Kim Anderson

Doctor, investigative journalist to speak at OSU

CORVALLIS, Ore. – Dr. Richard Besser, a physician, former administrator for the Centers for Disease Control and Prevention, and nationally-known investigative journalist will speak at Oregon State University on Monday, April 13, as part of the Provost’s Lecture Series.

Besser will present “A View From Both Sides of the Camera: Using Television to Promote Public Health.” The lecture will begin at 7:30 p.m. in Austin Auditorium of the LaSells Stewart Center, 875 S.W. 26th St., on the Corvallis campus. It is free and open to the public.

Besser has covered major medical news stories around the world for ABC, including several recent trips to Liberia to cover the Ebola outbreak. At the CDC, Besser was director of the Coordinating Office for Terrorism Preparedness and Emergency Response. His previous medical work included the epidemiology of food-borne diseases and pediatric tuberculosis.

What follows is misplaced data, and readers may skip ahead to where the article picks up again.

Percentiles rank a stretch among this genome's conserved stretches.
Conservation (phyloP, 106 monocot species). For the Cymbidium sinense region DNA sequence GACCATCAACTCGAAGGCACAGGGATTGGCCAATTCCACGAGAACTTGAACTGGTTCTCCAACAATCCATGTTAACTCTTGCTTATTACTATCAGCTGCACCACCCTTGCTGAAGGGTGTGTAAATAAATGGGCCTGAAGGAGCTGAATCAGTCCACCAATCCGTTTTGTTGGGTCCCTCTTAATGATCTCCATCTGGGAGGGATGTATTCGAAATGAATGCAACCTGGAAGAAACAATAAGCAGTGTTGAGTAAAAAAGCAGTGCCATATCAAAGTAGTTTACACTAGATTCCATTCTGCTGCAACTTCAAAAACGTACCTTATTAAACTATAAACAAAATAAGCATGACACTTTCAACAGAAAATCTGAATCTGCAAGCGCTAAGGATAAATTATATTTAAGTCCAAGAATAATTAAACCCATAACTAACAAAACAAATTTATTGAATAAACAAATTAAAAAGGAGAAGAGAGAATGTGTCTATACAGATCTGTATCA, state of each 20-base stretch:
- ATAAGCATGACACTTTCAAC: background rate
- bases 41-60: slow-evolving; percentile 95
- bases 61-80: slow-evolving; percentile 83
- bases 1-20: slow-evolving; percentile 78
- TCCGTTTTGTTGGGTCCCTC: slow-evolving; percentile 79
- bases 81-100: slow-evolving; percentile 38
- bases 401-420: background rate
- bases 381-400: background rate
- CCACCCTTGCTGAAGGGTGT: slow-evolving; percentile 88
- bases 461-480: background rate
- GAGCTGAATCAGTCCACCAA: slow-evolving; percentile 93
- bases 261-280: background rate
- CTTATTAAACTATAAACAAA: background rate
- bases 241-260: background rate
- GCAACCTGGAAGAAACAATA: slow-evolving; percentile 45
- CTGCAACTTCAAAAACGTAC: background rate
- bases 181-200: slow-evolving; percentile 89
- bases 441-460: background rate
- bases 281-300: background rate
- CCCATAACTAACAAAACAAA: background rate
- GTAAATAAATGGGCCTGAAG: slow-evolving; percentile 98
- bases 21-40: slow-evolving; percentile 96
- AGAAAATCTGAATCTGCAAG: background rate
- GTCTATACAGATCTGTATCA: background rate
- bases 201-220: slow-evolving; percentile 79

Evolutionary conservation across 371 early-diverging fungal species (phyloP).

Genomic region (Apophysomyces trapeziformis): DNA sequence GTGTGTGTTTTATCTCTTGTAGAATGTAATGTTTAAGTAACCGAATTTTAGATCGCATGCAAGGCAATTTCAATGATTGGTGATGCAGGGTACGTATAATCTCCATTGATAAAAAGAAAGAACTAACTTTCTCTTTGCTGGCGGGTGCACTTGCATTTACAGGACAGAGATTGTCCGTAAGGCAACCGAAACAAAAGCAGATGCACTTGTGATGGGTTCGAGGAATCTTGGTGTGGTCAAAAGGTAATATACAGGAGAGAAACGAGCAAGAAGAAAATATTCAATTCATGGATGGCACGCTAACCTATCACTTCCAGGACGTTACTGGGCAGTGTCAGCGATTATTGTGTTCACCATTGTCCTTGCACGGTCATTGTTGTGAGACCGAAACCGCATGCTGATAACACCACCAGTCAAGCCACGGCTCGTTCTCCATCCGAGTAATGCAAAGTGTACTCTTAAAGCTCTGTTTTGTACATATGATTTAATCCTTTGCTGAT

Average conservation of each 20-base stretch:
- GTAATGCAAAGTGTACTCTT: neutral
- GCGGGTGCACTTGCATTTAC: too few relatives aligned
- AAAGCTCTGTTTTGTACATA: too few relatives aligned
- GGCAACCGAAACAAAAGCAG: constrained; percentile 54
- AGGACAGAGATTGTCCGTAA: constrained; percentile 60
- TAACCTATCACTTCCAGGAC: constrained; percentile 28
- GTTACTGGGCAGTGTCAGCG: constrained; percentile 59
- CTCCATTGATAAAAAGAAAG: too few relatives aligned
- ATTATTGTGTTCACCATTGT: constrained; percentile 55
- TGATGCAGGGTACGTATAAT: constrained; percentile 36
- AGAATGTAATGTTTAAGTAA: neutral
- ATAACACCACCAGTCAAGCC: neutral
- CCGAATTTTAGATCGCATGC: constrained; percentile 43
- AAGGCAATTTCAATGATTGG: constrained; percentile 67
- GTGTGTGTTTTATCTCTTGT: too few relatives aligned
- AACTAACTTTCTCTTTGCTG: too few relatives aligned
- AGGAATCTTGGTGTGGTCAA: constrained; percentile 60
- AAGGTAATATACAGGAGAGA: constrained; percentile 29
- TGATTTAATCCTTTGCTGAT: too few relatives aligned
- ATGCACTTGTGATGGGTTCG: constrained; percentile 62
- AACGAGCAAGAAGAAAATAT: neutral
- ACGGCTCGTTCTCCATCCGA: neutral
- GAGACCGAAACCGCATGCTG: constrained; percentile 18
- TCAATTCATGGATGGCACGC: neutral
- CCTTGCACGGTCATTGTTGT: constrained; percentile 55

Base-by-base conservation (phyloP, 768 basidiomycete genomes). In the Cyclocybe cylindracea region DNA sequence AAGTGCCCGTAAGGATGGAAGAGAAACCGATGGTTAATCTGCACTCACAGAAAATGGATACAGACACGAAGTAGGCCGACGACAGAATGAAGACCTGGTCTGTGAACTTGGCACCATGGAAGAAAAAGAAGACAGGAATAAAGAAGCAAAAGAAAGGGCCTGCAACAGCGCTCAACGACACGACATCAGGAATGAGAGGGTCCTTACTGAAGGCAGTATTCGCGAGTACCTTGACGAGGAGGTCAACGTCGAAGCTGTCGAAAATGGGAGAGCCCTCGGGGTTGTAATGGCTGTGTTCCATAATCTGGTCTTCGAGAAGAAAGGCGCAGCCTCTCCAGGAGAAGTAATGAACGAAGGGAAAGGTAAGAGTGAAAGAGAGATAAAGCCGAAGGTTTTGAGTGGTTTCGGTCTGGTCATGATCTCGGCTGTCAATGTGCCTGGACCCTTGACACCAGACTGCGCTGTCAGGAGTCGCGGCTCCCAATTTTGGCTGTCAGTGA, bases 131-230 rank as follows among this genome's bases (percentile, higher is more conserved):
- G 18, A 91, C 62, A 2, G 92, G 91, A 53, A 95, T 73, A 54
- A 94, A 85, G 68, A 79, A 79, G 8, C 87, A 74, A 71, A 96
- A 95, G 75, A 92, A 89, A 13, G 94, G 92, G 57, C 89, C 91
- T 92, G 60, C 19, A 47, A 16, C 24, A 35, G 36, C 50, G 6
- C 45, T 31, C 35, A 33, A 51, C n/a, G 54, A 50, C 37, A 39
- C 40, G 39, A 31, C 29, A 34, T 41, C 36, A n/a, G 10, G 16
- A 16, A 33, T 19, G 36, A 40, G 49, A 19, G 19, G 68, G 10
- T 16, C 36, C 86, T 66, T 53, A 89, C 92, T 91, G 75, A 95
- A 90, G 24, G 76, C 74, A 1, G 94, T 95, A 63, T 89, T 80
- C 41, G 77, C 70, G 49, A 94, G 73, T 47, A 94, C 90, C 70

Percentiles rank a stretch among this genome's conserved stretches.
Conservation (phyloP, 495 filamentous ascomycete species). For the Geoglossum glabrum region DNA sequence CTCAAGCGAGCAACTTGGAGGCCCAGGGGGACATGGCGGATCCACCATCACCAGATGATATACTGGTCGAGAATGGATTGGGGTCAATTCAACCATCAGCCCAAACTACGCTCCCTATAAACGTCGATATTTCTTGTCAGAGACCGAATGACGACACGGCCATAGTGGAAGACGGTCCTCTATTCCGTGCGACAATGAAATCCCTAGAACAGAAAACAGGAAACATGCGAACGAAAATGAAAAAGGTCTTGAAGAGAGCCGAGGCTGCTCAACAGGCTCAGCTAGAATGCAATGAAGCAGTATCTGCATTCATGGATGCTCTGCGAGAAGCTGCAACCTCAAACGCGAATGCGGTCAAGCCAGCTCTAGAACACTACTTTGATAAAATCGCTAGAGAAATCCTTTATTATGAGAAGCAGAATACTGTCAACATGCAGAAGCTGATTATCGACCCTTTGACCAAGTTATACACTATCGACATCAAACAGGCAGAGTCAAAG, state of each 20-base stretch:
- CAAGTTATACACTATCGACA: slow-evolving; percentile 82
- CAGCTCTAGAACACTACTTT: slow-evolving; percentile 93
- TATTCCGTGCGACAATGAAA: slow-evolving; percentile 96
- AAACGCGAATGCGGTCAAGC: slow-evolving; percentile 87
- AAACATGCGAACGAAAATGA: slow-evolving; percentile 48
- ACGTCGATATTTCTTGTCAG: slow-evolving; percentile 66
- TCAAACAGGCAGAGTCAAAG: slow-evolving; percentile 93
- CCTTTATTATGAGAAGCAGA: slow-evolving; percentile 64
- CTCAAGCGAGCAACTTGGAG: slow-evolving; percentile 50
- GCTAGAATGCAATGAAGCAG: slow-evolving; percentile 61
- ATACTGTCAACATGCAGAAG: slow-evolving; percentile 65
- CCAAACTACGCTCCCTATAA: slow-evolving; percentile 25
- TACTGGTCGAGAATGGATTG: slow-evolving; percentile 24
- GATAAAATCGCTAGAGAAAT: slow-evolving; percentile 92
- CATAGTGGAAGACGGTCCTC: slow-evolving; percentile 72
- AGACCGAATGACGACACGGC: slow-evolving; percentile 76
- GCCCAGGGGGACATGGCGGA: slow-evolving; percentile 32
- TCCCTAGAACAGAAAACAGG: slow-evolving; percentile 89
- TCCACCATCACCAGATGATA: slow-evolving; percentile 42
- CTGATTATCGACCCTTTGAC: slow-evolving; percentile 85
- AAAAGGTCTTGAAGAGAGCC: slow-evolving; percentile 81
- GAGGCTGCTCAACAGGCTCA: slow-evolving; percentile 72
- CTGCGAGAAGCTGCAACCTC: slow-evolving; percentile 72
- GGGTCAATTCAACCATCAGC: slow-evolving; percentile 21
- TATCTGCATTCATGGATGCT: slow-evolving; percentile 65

His reporting has received numerous awards, including an Emmy nomination in 2011 for a piece on umbilical cord blood banking. He received two Peabody Awards as part of his work at ABC, and published his first book, “Tell Me the Truth, Doctor: Easy-to-Understand Answers to Your Most Confusing and Critical Health Questions,” in 2013.

Creating healthy people, a healthy planet and a healthy economy are top priorities for OSU, which has the state’s first accredited school of public health. For more on health-based research at the university, see the winter edition of Terra Research Magazine.

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Shelly Signs, 541-737-0724; shelly.signs@oregonstate.edu

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Richard Besser Dr. Richard Besser

Low vitamin D levels and depression linked in young women, new OSU study shows

CORVALLIS, Ore. – A new study from Oregon State University suggests there is a relationship between low levels of vitamin D and depression in otherwise healthy young women.

OSU researchers found that young women with lower levels of vitamin D were more likely to have clinically significant depressive symptoms over the course of a five-week study, lead author David Kerr said. The results were consistent even when researchers took into account other possible explanations, such as time of year, exercise and time spent outside.